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Imperial guardian lions, also called Fu Dogs or Foo Dogs, and called Shi in Chinese, are powerful mythic protectors that have traditionally stood in front of Chinese Imperial palaces, temples, emperors' tombs, government offices, and the homes of government officials and the wealthy from the Han Dynasty (206 BC-220 AD), until the end of the empire in 1911. In Greater Tibet, the guardian lion is known as a Snow Lion. Imperial guardian lions are still common decorative and symbolic elements at the entrances to restaurants, hotels, and other structures. In Myanmar they are called Chinthe and gave their name to the World War II Chindit soldiers.
The lions are traditionally carved from decorative stone such as marble and granite or cast in bronze or iron. Because of the high cost of these materials and the labor required to produce them, private use of Imperial guardian lions was traditionally reserved for wealthy or elite families. Indeed, a traditional symbol of a family's wealth or social status was the placement of Imperial guardian lions in front of the family home. However, in modern times less expensive lions, mass produced in concrete and resin, have become available and their use therefore no longer restricted to the elite.
The lions are generally present in pairs, with the male on the right and the female on the left. The male lion has his right paw on a globe, which represents his "feeling the pulse of the earth." The female is essentially identical, but has a single cub under her left paw. Symbolically, the male fu dog guards the structure, while the female protects those dwelling inside. Sometimes the male has his mouth open and the female closed. This symbolizes the enunciation of the sacred word "om." However, Japanese adaptions state that the male is inhaling, representing life, while the female exhales, representing death. Other styles have both lions with a single large pearl in each of their partially opened mouths. The pearl is carved so that it can roll about in the lion's mouth but sized just large enough so that it can never be removed.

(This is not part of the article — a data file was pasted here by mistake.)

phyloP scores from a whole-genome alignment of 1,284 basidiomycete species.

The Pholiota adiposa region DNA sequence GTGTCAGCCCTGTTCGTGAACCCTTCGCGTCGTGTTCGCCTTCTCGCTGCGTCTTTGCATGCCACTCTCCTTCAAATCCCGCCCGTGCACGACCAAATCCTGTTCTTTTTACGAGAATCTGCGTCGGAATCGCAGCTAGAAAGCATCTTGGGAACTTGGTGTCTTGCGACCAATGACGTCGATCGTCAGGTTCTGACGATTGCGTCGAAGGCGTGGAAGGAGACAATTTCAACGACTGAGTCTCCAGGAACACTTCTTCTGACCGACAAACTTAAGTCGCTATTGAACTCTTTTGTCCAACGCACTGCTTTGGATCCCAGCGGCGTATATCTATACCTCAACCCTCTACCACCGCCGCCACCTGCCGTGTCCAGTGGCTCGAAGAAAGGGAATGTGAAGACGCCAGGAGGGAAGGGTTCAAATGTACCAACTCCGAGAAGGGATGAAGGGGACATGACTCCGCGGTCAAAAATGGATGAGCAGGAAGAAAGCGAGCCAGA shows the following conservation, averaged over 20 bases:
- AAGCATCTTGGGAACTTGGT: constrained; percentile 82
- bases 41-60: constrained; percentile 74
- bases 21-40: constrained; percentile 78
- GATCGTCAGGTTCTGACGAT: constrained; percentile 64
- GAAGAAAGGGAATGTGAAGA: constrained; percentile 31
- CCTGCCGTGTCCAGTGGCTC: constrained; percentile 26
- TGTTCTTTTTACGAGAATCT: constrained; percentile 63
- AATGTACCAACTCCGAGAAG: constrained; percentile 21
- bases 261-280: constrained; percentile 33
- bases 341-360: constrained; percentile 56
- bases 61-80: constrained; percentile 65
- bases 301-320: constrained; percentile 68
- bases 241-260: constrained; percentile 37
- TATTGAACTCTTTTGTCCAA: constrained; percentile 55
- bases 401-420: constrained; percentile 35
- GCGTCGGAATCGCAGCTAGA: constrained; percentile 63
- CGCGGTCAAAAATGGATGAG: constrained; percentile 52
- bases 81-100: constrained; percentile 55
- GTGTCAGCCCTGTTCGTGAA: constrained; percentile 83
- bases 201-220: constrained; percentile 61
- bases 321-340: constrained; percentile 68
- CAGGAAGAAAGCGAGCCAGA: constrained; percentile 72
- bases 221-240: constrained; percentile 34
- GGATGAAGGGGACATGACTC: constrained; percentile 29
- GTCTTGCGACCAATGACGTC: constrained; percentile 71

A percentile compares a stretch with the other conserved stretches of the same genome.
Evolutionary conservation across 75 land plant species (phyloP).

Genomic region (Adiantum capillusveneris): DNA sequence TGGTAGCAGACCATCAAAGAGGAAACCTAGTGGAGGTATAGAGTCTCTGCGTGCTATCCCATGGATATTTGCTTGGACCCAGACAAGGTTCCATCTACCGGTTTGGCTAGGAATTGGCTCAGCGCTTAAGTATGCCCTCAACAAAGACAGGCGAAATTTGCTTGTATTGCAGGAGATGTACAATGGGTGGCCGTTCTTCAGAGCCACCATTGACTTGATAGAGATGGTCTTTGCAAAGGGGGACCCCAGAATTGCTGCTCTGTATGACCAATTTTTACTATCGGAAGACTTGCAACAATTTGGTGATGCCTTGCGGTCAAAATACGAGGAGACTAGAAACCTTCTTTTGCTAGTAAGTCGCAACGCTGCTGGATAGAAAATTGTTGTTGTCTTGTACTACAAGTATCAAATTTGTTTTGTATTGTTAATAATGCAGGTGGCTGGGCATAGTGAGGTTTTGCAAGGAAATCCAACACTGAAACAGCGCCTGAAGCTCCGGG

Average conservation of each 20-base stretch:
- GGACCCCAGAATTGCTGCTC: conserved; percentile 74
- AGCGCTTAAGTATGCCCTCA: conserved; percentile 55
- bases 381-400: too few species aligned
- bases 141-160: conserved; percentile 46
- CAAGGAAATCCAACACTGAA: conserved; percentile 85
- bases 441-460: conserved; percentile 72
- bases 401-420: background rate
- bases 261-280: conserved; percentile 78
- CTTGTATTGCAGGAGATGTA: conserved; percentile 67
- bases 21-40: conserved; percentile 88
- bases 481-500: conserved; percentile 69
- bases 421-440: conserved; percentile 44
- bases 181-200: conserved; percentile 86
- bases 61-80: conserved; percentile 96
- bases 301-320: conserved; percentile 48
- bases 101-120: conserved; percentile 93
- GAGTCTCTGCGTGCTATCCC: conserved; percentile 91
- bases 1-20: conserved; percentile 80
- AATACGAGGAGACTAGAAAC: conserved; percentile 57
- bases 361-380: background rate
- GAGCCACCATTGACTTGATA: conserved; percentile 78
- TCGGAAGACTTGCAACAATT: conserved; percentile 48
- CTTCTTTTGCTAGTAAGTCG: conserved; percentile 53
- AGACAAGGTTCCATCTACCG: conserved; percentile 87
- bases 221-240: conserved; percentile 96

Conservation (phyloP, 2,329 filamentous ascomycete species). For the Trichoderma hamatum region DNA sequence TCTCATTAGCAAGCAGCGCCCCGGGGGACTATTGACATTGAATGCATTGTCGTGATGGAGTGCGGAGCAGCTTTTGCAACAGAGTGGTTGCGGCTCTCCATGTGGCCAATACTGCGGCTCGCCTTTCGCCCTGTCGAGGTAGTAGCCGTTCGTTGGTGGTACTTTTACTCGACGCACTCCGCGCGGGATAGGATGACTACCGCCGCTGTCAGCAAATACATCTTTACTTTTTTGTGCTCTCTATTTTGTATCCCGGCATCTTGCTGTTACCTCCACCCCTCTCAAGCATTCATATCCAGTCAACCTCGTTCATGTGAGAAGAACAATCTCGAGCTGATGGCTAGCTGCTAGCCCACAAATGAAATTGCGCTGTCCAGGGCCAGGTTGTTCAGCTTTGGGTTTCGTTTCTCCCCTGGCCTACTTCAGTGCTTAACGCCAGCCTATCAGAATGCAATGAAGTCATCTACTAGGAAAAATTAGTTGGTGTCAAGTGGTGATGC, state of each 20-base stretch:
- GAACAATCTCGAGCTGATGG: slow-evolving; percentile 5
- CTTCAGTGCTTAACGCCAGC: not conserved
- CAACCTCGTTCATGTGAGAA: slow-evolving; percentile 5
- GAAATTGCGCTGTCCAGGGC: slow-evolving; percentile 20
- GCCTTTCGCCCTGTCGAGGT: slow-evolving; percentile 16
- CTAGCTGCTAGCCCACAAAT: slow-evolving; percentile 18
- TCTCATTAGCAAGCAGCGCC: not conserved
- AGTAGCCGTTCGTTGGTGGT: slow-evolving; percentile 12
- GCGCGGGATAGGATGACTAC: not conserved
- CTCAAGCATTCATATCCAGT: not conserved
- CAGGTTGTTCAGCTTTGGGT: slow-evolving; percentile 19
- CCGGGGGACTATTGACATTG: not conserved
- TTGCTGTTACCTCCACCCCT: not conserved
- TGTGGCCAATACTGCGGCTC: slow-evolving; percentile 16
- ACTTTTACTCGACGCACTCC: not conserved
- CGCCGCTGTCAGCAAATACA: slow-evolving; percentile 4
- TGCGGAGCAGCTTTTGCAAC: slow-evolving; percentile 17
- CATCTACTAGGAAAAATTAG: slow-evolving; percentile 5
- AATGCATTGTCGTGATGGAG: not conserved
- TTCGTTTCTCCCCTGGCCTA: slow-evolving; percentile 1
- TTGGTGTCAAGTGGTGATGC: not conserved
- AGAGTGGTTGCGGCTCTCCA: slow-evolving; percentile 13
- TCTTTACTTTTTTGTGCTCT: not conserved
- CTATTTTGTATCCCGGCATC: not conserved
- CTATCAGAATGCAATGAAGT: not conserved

Interestingly, the lion is not indigenous to China. When Buddhist travelers, probably out to trade, brought stories about lions to China, Chinese sculptors modeled statues of lions after the travelers' descriptions--and after native dogs, since no one in China had seen a lion with his or her own eyes. The mythic version of the animal was originally introduced to Han China as the Buddhist protector of dharma. Gradually they were transformed into guardians of the Imperial dharma, and some Qing realizations of them came to look more like the dogs of Fo. (Compare the Chow Chow, Pekingese, Shi Tzu, and Pug breeds.) These beasts have been found in art as early as 208 BC. In the Qing Dynasty (1644-1911), the ruling Manchu derived their name from the Manjushri Buddha, who rides on a lion.
The beast is sometimes associated with feng shui or Buddhism. Fu means 'happiness' in Chinese; however, the term "Fu Dog" and its variants are not used in Chinese. Instead, they are known as Rui Shi ("auspicious lions") or simply Shi ("lions").
There are various styles of imperial guardian lions reflecting influences from different time periods, imperial dynasties, and regions of China. These styles vary in there artistic detail and adornment as well as in the depiction of the lions from fierce to serene.
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